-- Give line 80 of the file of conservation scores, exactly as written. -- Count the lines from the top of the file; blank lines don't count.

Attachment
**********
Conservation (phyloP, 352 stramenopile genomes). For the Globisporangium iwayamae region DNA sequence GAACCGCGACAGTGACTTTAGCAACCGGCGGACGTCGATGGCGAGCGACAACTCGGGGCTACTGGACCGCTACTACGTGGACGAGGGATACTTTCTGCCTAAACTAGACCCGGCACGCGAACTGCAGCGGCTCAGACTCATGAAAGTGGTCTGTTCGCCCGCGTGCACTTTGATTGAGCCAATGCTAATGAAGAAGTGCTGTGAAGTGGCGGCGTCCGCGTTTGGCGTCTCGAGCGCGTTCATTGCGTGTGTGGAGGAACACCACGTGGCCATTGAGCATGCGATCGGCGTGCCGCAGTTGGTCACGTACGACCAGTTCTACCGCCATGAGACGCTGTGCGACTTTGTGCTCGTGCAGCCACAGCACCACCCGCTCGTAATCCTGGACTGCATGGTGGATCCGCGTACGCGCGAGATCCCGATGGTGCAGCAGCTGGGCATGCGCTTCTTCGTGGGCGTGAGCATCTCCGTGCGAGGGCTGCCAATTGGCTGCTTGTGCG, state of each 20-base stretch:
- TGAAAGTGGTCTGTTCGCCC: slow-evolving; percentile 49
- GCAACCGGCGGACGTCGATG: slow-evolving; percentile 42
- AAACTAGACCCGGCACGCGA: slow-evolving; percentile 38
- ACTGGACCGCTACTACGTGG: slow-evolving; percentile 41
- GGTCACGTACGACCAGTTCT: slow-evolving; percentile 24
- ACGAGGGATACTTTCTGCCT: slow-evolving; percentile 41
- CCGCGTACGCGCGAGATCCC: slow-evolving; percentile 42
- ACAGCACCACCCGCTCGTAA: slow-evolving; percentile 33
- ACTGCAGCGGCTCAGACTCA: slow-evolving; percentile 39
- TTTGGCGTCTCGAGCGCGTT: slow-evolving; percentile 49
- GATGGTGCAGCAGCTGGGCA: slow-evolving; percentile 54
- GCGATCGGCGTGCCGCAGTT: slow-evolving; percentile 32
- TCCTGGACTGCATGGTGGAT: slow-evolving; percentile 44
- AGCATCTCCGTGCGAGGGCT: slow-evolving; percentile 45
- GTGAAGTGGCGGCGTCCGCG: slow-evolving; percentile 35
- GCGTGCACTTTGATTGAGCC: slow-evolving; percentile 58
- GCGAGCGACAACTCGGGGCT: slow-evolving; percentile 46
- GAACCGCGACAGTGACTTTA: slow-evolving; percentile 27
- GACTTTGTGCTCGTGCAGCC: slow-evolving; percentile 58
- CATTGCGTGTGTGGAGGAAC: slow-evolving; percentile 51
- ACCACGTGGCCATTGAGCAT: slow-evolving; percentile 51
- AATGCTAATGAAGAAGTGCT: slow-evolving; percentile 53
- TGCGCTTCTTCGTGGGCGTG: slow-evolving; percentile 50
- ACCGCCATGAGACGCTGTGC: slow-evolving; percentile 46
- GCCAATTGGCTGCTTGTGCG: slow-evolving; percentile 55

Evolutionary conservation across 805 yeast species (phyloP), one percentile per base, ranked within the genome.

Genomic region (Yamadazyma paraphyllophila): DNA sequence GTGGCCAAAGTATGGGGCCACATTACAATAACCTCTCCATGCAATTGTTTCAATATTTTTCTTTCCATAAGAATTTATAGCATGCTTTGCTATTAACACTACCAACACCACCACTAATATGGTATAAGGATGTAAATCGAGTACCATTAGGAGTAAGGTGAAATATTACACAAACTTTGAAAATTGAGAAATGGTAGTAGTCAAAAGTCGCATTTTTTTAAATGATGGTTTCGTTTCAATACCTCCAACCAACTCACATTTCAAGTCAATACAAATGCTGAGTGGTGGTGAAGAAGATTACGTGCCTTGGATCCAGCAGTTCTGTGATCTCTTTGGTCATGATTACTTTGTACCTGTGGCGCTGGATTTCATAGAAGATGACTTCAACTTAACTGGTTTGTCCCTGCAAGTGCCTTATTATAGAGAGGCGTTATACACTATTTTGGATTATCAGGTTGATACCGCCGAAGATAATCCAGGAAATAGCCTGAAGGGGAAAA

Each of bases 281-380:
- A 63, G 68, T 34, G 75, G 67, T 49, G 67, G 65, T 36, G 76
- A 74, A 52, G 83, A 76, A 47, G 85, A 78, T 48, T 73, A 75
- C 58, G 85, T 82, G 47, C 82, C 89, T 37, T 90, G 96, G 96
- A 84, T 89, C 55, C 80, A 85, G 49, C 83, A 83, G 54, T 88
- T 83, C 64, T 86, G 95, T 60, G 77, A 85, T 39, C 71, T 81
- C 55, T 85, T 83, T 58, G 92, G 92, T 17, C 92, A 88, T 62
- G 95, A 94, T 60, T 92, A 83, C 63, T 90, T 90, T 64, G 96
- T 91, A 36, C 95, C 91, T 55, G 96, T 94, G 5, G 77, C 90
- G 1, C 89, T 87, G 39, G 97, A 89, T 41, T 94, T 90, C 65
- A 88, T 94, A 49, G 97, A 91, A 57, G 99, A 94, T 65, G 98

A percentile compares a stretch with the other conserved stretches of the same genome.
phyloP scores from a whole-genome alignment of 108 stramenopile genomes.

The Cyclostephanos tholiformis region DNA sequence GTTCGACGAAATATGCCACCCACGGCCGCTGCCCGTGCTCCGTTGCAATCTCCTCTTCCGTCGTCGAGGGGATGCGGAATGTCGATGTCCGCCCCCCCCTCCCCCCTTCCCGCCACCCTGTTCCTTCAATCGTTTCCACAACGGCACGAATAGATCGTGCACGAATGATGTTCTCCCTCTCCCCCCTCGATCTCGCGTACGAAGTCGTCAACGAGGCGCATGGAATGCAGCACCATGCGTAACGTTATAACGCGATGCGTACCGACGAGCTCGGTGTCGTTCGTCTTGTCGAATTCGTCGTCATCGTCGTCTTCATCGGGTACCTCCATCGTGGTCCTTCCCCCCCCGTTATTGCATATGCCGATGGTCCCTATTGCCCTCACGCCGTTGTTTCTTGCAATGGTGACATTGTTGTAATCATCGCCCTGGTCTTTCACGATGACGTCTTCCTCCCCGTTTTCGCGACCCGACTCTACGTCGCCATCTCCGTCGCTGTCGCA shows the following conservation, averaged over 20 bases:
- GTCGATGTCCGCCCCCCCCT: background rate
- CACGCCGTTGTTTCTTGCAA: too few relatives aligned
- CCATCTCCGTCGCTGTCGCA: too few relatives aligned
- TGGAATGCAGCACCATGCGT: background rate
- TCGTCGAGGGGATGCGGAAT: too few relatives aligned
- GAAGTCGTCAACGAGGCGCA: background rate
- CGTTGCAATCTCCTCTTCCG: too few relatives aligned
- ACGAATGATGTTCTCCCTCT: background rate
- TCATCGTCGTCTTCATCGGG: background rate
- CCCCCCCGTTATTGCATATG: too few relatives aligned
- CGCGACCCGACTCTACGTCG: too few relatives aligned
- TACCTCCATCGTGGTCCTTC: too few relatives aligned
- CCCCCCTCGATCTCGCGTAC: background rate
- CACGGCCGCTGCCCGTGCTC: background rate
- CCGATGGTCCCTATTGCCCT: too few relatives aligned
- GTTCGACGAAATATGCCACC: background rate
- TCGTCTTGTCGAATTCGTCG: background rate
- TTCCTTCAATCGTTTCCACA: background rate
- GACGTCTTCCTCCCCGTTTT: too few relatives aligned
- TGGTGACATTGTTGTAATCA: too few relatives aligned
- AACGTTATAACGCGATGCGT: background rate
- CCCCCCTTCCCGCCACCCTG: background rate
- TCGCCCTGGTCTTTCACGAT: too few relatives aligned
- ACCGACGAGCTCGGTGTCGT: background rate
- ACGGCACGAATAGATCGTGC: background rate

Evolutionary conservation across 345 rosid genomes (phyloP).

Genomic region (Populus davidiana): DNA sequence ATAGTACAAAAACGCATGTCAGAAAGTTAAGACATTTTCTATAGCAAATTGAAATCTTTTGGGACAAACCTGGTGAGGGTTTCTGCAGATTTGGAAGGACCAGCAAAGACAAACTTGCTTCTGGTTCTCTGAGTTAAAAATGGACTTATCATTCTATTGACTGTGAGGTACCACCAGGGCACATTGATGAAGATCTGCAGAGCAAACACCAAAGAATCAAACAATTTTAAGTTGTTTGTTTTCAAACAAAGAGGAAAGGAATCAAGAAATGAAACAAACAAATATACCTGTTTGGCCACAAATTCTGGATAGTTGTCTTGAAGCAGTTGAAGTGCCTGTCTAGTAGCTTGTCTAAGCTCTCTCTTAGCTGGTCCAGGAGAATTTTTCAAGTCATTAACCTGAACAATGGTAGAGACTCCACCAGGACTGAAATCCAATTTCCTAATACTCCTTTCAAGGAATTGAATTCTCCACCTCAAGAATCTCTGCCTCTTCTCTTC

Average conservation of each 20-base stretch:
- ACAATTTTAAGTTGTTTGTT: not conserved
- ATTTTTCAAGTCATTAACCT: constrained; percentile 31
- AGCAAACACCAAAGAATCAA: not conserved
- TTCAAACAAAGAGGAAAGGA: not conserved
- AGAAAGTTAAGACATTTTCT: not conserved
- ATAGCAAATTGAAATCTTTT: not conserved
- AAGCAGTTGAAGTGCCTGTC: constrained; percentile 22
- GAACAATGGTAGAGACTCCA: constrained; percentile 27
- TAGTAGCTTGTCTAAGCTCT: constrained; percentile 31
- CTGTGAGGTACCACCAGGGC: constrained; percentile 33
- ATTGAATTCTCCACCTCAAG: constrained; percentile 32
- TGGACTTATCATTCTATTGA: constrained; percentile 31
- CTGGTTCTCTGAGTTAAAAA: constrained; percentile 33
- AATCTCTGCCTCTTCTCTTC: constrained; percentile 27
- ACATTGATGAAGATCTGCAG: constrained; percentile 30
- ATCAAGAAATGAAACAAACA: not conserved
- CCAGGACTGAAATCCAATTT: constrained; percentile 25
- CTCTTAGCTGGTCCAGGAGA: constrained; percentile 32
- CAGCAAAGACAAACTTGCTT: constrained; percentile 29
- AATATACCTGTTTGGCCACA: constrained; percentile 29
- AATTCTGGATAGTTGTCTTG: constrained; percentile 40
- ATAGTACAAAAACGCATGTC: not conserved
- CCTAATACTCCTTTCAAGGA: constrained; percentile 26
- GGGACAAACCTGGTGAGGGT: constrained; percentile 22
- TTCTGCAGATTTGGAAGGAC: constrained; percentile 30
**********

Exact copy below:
- CTGTGAGGTACCACCAGGGC: constrained; percentile 33